And from that point of departure perhaps I am ready to make some comments on the music presented here!
It seems that Fahey in the meantime from the 1959 Blind Joe Death had expanded his repertoire and influences from predominantly "blues-based" (whatever changes of definitions that specific type of music has undergone the last 50 or so years, when it comes to its assumed origins, "ethnical and social" context etc.) to a more wide broadened "traditional folkmusic-based" repertoire (whatever now may be the definitions of "trad-folk-music"??), combined with the classical symphony and chamber music. This might have to do, at least partially, with Fahey also having been exposed to Harry Smith's celebrated project Anthology of American Folk Music...although I will be careful not to accentuate this too hard, as it is also known that Fahey had come into contact with the actual repertoire of "the Anthology" through his own activities as record collector in collaboration with other 78-rpm collectors such as Bussard, Spottswood and Denson. And most presumably this way he had also been familiarized with the repertoire that was to become the basis for the legendary County LP Old Time Mountain Guitar. With the latter presenting music by such artists as Harvey&Copeland, Dilleshaw, McGhee, Hutchison, Bayless Rose etc... which have most certainly had a big influence on Fahey's music at the time. And while still on this subject I would not spend too much time and energy trying to solve the riddle of the alleged 1926-29 Bluebird 78s by Kelly&Gatz, which by some utterly unreliable and obscure sources of information have been supposed to have had an enormous influence on Fahey. Such a project might end in a big surprise and a resulting laughter! Of course we are also well aware that Fahey already had a broad knowledge of the repertoire of blues and ragtime guitarists such as Bukka White, Charley Patton, John Hurt, Skip James, Blind Blake, William Moore and Sylvester Weaver, just to mention a few.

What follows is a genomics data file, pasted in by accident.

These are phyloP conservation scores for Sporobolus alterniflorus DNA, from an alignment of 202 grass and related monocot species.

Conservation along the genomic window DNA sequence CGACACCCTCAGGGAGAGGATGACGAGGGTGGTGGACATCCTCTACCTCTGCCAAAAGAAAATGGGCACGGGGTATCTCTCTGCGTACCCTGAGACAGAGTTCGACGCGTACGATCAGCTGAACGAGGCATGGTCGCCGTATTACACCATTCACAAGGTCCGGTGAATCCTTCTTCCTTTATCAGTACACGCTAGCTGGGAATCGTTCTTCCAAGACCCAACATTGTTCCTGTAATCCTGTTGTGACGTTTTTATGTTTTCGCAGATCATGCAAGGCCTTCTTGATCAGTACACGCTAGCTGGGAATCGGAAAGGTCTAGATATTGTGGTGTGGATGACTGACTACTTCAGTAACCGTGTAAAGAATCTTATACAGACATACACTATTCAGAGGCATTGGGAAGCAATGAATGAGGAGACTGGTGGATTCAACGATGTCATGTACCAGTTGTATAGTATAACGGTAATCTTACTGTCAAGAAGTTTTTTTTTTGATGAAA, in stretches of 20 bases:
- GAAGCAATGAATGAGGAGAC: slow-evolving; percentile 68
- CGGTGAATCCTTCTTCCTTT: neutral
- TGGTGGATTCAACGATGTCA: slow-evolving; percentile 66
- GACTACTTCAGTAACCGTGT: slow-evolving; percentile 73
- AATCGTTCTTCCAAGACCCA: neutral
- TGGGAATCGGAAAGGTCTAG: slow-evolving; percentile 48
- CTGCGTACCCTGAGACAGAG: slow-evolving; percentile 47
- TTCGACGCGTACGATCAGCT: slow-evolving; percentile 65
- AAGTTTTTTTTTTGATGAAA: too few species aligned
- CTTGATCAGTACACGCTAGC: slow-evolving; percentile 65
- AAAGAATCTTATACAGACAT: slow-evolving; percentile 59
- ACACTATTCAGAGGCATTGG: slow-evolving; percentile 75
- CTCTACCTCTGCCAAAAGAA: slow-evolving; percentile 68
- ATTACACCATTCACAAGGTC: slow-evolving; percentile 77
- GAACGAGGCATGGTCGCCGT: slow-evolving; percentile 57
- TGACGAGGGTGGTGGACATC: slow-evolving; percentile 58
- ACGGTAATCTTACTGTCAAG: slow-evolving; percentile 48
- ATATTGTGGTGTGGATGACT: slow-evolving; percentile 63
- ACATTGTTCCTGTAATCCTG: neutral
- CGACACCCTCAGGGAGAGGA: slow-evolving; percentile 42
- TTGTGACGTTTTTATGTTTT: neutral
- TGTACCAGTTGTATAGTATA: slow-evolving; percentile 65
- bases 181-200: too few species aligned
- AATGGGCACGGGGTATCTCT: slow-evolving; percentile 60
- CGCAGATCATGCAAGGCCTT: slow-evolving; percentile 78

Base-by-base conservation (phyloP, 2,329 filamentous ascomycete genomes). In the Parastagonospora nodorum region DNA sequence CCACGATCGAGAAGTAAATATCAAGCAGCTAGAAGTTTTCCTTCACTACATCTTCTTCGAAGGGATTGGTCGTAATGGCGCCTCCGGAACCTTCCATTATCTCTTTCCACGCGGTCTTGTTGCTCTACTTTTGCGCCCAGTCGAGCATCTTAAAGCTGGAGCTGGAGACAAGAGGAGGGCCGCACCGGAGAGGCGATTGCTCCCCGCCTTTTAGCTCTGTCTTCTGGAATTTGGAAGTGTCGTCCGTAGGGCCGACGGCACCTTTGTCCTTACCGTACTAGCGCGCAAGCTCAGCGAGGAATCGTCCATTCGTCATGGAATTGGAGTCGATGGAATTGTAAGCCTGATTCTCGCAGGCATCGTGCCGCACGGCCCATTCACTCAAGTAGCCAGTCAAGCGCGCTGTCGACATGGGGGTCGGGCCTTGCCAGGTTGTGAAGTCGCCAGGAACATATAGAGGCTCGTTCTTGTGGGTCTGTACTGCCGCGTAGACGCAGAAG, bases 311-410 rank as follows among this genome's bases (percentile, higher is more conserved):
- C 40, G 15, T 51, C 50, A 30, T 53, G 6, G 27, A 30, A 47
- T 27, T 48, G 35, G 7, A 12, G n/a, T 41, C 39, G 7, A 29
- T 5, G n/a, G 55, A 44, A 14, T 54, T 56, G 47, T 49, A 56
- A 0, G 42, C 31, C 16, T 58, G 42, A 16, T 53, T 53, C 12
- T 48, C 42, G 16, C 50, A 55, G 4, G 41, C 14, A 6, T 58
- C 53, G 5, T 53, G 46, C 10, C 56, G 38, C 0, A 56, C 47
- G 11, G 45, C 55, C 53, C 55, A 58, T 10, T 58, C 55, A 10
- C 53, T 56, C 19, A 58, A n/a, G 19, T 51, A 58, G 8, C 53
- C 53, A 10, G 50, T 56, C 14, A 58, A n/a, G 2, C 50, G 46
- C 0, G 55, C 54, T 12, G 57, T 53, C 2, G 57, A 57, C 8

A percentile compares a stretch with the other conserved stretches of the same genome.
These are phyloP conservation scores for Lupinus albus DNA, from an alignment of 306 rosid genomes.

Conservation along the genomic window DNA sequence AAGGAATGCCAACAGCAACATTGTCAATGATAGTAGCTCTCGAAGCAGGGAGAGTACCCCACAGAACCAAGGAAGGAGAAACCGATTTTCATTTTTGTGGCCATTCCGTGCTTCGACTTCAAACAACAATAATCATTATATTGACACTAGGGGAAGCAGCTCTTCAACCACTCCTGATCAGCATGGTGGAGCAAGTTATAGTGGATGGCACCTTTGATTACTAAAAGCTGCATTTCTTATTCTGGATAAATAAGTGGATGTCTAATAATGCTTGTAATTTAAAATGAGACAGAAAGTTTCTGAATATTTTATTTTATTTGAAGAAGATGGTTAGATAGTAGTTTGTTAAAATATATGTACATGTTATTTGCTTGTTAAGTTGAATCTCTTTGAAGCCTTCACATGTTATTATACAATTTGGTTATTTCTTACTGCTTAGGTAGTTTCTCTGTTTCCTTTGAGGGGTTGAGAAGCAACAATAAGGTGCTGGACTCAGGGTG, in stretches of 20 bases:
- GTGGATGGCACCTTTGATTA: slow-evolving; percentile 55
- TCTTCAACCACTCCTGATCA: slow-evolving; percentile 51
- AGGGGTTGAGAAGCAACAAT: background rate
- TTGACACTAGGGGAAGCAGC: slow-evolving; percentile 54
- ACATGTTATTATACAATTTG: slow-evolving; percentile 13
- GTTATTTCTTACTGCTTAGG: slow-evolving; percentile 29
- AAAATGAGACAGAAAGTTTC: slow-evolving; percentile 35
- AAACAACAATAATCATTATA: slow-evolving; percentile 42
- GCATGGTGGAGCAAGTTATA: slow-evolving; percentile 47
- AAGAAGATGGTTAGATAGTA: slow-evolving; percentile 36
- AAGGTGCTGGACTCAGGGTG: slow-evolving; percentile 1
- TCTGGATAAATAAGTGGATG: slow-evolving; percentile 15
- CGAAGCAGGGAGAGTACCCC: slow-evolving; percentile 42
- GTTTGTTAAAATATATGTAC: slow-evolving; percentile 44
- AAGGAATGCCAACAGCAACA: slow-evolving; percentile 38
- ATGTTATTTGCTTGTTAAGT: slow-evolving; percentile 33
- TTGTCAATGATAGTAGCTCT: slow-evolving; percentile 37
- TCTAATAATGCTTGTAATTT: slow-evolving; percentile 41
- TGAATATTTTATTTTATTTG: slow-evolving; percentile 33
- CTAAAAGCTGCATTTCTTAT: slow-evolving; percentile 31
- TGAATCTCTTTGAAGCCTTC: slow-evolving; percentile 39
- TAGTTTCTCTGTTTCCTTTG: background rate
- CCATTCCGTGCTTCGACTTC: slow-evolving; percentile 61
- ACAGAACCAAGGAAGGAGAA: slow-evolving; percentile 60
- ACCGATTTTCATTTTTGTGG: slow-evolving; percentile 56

As a little side track can be discussed on the influence Hawaiian music might have had. It is obvious that Hawaiian Steel Guitar as performed on records by for example Sol Hoopi and Roy Smeck had an enormous success in the twenties and thirties and thereby influenced many blues and old timey guitarists and in that , at least indirectly and secondhandedly, had an influence upon Fahey. The same applies most certainly also concerning the so called Parlor Guitar tradition. When it comes to what nowadays is called Hawaiian Slack Key, despite its similarities in open tunings and fingerpicking techniques etc, it is not very certain that it had any initial influence on Fahey, as it did not become wider recorded until late 1950's, and even then very sparsely. However, just to complicate things on this specific matter, Fahey in the beginning 1960's spent a brief period in Hawaii and later admitted in an interview in the end 60s that he had come in contact with this music firsthandedly on that occasion...
It seems quite obvious, and this perhaps sounding somewhat pretentious but still should not be underestimated, that Fahey at this time had further refined his compositional interests and skills, taking some at least "general aesthetic influence" from the classical concert repertoire that he always held very high. This especially concerning the Russian and also the late Romanticist symphonic composers...and of course modernists such as Bartok and Cage,Partch and Stockhausen.
Notably Fahey had matured remarkably as a guitarist between -59 and -63 and finally in -67 he was certainly to be considered as a master craftsman of his instrument, albeit within the limits put up by the lack of formal classical conservatory education and techniques. In other words Fahey to be considered as more or less an autodidact. Also noted that some of the -63 recordings are said to have been performed on a Martin New Yorker Parlor guitar from late 1890s** and the -67 recordings with a more conventional instrument... most probably the infamous Bacon&Day,thus explaining some differencies in soundscapes...the crisp delicacy of some of the -63s as compared to the majestic sonority of the -67s.